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How can I help my parents to understand this is not a phase, this is just who I am?

12 Answers
Last Updated: 09/03/2019 at 10:34pm
1 Tip to Feel Better
United States
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Jackie Dross, M.S. Community Counseling


I have a passion for working with people from a non-judgmental, strengths based approach to meet their goals for personal growth.

Top Rated Answers
May 4th, 2015 10:17pm
I know sometimes it is hard to get parents to listen. One thing I personally found helpfully was honesty. Honesty can be hard, maybe you feel you will hurt them or disappoint. But it will make them see how much you are giving them your trust. Trust is important for both parent and child.
May 16th, 2015 11:21pm
Some parents may not like what you become. I was a little more alternative/emo/scene and i like rock music but my mom hated it. Even though she doesnt like it i let her know that im still the same me and that this is who i am. And i cant change that for anybody. I have to be myself and not pretend to be someone im not so by doing that i will show my true colors!
March 15th, 2016 11:33pm
Having a deep, one-on-one conversation may help a little bit. Most emotions are blamed on puberty, but sometimes, raging hormones aren't what cause this. What's important is that your parents understand you're not faking any of this and that you're actually experiencing real-world emotions, because if they don't recognise that, you can get seriously hurt. I hope this helped!
January 30th, 2015 5:11am
Time. For me, time is the only thing that helped me when I was in this situation. I knew when I came out to my mother she was going to hope and assume that it was just a phase. That is why it took me so long to tell her and she is still adjusting to the fact that her daughter is gay. Good luck. :)
November 14th, 2016 9:08pm
Parents can have such differing reactions. A lot of it is that they are worried about you and their reactions come from a place of caring. So much can happen with a little time. If they reacted differently from how you expected them to or wanted them to, be a little patient. Things won't change overnight. With time, they will see it's not "just a phase". They are wanting what is best for you. Take care of yourself by surrounding yourself with people who support you for who you are.
- Expert in LGBTQ+ Issues
September 3rd, 2019 10:34pm
If they do not believe your word alone, you can try to bring up proofs of what you say, like people's testimony and real-life stories, any scientific article you can find about the innateness of sexual orientation and the impossibility to alter it... whatever helps to make them realize that this is not something you are making up, and that they can't be blind to what has been proven to be a truth.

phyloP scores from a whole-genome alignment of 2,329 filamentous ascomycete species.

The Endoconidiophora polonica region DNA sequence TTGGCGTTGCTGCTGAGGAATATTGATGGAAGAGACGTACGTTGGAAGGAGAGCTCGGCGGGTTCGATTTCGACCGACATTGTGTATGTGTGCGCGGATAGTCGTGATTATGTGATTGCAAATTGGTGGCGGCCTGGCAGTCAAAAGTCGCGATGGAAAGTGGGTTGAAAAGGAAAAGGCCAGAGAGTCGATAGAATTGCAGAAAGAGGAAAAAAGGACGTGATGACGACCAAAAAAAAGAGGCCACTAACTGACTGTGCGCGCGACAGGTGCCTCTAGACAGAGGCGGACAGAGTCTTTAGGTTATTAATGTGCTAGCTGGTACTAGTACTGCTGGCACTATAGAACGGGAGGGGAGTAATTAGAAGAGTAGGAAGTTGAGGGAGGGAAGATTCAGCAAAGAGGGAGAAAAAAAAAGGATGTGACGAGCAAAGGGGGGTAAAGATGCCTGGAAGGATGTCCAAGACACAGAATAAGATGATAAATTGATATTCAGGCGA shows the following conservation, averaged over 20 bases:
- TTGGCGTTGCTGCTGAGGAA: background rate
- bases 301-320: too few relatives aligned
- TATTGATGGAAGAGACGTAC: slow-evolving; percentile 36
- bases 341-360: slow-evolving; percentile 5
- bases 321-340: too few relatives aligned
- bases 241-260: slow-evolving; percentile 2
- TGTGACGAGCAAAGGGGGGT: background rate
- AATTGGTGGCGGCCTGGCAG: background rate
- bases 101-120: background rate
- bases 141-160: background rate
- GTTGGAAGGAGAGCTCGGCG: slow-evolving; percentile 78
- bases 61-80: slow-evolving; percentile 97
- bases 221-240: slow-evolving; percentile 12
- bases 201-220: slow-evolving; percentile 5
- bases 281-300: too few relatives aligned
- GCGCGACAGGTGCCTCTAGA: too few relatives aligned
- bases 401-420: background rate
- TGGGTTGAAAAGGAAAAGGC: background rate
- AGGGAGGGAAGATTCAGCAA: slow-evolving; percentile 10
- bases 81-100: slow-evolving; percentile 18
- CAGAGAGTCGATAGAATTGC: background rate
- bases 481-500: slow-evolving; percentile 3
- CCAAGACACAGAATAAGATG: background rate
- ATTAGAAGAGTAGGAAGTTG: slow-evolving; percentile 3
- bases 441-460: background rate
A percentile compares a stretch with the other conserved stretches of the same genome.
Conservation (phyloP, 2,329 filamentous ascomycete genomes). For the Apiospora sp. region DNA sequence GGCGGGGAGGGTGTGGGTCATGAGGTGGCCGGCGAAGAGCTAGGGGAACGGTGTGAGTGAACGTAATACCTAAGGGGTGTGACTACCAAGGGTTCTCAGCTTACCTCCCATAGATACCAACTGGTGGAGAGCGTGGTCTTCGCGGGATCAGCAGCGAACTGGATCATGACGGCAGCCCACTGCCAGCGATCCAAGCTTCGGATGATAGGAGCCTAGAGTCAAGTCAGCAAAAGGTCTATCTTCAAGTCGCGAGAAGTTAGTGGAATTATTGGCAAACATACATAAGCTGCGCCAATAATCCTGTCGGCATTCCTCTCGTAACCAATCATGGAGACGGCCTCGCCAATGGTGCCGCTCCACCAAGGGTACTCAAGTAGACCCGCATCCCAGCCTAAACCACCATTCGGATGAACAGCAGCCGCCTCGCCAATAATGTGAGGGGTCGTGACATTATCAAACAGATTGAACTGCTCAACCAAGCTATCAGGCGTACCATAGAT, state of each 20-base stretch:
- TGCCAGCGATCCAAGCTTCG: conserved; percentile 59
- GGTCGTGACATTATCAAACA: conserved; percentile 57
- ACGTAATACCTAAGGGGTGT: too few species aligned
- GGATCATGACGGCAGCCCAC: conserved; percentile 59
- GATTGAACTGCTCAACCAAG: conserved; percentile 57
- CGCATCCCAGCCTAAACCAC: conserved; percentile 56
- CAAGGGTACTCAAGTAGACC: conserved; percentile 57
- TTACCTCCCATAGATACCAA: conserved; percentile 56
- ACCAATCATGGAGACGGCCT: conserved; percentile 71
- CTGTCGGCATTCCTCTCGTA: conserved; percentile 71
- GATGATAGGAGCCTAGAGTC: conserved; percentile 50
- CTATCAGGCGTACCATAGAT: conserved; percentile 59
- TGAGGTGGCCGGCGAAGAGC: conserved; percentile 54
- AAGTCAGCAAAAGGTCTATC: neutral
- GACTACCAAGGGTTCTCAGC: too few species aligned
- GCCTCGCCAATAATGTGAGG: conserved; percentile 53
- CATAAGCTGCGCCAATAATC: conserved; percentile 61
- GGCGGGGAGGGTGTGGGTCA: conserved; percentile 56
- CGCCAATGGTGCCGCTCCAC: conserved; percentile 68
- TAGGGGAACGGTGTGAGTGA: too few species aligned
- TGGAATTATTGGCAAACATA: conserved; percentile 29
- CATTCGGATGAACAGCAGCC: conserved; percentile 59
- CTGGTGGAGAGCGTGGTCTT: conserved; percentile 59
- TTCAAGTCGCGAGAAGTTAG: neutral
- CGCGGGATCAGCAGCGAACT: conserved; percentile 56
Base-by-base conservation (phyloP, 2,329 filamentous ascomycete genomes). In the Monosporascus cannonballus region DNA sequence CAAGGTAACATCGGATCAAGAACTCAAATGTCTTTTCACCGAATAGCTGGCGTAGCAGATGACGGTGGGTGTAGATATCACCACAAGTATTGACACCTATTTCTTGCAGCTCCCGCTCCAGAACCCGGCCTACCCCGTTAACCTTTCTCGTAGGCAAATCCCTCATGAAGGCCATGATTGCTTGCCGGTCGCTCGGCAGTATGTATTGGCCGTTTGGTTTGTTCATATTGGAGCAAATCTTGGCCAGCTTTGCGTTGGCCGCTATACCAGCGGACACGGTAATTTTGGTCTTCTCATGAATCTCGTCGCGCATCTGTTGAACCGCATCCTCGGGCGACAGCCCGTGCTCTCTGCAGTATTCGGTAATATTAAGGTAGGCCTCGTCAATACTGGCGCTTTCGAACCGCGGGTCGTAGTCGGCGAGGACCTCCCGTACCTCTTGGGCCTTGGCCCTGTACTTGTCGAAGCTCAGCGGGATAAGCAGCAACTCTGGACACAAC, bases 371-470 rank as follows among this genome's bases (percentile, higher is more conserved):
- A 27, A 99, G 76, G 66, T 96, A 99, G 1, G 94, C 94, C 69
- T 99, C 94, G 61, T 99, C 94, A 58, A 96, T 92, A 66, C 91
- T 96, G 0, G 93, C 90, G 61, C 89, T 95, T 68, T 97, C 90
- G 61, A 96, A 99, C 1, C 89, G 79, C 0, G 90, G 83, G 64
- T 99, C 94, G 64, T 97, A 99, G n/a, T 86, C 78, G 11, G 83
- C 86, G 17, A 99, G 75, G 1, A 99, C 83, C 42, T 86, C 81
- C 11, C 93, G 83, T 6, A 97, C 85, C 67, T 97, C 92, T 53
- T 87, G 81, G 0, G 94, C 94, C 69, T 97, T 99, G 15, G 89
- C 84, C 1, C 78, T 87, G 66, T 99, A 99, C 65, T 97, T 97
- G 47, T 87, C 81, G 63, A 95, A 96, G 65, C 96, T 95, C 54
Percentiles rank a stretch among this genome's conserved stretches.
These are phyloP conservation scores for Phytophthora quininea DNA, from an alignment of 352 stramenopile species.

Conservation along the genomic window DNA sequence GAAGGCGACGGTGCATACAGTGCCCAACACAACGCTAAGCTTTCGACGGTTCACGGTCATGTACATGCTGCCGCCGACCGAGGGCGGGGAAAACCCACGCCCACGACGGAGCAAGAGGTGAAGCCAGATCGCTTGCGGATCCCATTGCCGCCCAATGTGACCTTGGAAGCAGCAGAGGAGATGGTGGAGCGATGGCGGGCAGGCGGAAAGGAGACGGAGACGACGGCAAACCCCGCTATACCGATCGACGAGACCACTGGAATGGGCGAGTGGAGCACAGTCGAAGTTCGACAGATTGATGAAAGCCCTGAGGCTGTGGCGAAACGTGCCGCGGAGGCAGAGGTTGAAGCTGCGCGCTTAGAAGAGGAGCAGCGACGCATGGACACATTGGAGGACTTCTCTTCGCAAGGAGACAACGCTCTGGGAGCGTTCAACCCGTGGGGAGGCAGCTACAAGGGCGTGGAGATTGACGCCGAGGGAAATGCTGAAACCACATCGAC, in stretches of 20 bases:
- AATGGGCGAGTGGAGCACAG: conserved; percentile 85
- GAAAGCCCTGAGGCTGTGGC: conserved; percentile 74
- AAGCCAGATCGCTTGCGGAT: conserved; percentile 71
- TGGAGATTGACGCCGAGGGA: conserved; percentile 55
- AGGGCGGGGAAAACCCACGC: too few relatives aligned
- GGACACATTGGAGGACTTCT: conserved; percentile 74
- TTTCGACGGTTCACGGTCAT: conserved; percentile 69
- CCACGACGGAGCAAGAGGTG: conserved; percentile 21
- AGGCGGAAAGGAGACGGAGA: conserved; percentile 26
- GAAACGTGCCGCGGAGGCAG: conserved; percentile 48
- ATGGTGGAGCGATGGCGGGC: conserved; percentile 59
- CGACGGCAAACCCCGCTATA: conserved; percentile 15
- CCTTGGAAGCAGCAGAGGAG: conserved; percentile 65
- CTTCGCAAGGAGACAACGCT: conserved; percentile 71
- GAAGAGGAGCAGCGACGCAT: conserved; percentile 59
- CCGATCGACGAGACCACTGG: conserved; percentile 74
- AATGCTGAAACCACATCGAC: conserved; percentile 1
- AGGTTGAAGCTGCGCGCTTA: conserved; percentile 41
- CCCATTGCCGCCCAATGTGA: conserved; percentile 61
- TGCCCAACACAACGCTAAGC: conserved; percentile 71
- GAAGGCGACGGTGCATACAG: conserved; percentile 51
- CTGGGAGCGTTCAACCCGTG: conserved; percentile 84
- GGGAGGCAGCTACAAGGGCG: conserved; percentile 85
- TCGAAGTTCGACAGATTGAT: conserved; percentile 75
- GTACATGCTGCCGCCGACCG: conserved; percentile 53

August 28th, 2017 9:28am
Your parents, like any older generation, are more likely to find it hard to understand things that are common in younger generations. Time and talking often help. Giving them time to think about everything you've said, and answering and asking questions about it can help both of you.
January 14th, 2015 9:44pm
Try to explain to them in detail about how you feel, and what makes you feel that way, enlighten them with information and try to help them understand because parents sometimes have a hard time understanding why their child is reacting the way they are so they try to conclude it and justify it by saying it's a phase. You don't have to prove yourself to them, but having their support is critical, especially to a child, so try to show them, teach them, because no matter how old you get you'll keep learning.
November 3rd, 2015 1:17am
Sometimes it's hard for parents to see their kids as unique people with their own likes and dislikes. It may take time, be patient. And try to understand that this is new to them too.
December 2nd, 2016 6:41am
Something I tried to do with my parents is keeping an open dialogue with them and being patient. I made sure they knew they could ask me any questions anytime. It takes time for them to understand and get used to it, but if they love you, they will make an effort. Telling them you've felt this way for a long time, or at a young age, might help them see that it's been consistently a part of you. The way I put it to my parents, some people like chocolate, some people don't. It's all a matter of preference. I used this particular analogy because having different preferences isn't a big deal—it's normal, common, and a familiar concept.
April 6th, 2015 12:29pm
Tell them that you loves they, you haven't choose your sexual attraction, but chooses to follow your heart and will be happy if they stay with you.
March 29th, 2016 3:44pm
No parents would truly understand is it just a phase in your life or who you are, sometimes not even ourselves can fully differentiate between these two. However, you don't need any justifications to be living your authentic self. Its your life, not your parents or anyone else. But to take note that you can live your life however you want on the basis of not harming anyone in the process of doing so.